The quantity and variety of wildlife at Punta Suarez, on Hood Island, is remarkable. Sea lions surf the waves beyond the breakwater landing, and tiny pups are known to greet your toes upon arrival. A few steps inland you will find the most peculiar population of marine iguanas in the Galapagos. They bear distinctive red markings, some with a flash of turquoise running down their spine and legs, and nap in communal piles. The trail then takes us beside the western edge of the island where Nazca boobies (formerly known as Masked boobies) nest along the cliff’s edge and then descends to a rocky beach before rising to an open area and a large gathering of nesting blue-foot boobies. Galapagos doves, cactus finch, and mocking birds forage nearby, unconcerned by human presence on all of Hood Island. The trail continues to the high cliff edge of the southern shore; below, a shelf of black lava reaches out into the surf where a blowhole shoots a geyser of ocean water into the air. Within this area, along the cliffs is the “Albatross Airport” where “Waved albatross” line up to launch their great winged bodies from the cliffs, soaring out over the dramatic shoreline of crashing waves and driven spray. In the trees set back from the cliff is one of only two places in the world where the Waved albatross nests. In fact, the 13,000 pairs that inhabit Hood Island constitute a total endemic population of this species of birds, with the exception of a very small population that occasionally nest elsewhere on the continental part of Ecuador. Lucky visitors can watch courtship ‘fencing’ done with great yellow beaks and necks among the large, fluffy, perfectly camouflaged chicks. Mating occurs year-round.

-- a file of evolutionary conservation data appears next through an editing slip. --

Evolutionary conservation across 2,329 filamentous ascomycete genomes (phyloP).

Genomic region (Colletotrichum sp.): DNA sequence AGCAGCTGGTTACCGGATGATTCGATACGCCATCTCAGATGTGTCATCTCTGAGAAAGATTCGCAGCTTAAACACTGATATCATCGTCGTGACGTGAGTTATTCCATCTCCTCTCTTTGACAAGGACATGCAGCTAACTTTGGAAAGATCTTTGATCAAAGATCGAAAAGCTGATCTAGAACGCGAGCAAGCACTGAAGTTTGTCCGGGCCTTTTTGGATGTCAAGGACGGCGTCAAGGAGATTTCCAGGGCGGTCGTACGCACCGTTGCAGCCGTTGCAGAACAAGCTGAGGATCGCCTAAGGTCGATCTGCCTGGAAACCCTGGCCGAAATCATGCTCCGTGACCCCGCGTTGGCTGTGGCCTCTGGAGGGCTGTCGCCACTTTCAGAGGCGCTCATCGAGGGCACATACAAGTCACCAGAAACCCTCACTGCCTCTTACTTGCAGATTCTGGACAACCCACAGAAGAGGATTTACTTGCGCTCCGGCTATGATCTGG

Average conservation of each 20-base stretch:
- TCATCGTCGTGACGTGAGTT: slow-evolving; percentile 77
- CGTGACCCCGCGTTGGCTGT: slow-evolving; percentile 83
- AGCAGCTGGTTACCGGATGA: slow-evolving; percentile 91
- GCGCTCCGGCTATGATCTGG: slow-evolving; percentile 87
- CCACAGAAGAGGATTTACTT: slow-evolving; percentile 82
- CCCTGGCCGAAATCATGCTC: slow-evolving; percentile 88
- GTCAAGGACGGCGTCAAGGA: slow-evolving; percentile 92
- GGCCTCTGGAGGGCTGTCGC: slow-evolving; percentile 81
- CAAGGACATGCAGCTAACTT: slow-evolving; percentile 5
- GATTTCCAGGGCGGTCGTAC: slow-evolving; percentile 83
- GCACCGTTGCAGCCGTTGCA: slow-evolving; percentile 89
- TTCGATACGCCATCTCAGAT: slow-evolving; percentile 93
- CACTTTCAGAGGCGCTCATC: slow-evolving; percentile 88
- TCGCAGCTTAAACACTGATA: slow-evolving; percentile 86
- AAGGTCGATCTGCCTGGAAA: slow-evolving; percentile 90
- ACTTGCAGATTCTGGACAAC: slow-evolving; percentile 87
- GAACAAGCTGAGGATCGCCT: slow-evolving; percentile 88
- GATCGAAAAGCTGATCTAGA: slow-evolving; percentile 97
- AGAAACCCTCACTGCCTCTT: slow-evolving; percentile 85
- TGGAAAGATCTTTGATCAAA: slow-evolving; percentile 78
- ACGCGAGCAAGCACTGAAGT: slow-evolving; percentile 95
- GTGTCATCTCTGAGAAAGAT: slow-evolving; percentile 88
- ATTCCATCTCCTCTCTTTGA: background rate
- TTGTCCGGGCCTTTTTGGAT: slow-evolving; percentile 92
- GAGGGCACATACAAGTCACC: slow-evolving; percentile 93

Floreana is composed of a series of eroded volcanic hills whose form makes it virtually impossible to identify a central volcano. There are no signs of recent volcanic activity.
As reflected in its many names, Floreana Island has had a colorful history: Pirates, whalers, convicts, and a small band of somewhat peculiar colonists—a self-proclaimed Baroness among them—who chose a Robinson Crusoe’s existence that ended in mystery and death. Today roughly a hundred Ecuadorians inhabit the island. In 1793 British whalers set up a barrel as Floreana Island's Post Office to send letters home on passing ships. The tradition continues to this day, only by dropping a postcard into the barrel without a stamp. The catch is you must take a letter from the barrel and see that it gets to the right place. That is how the system began and continues to this day.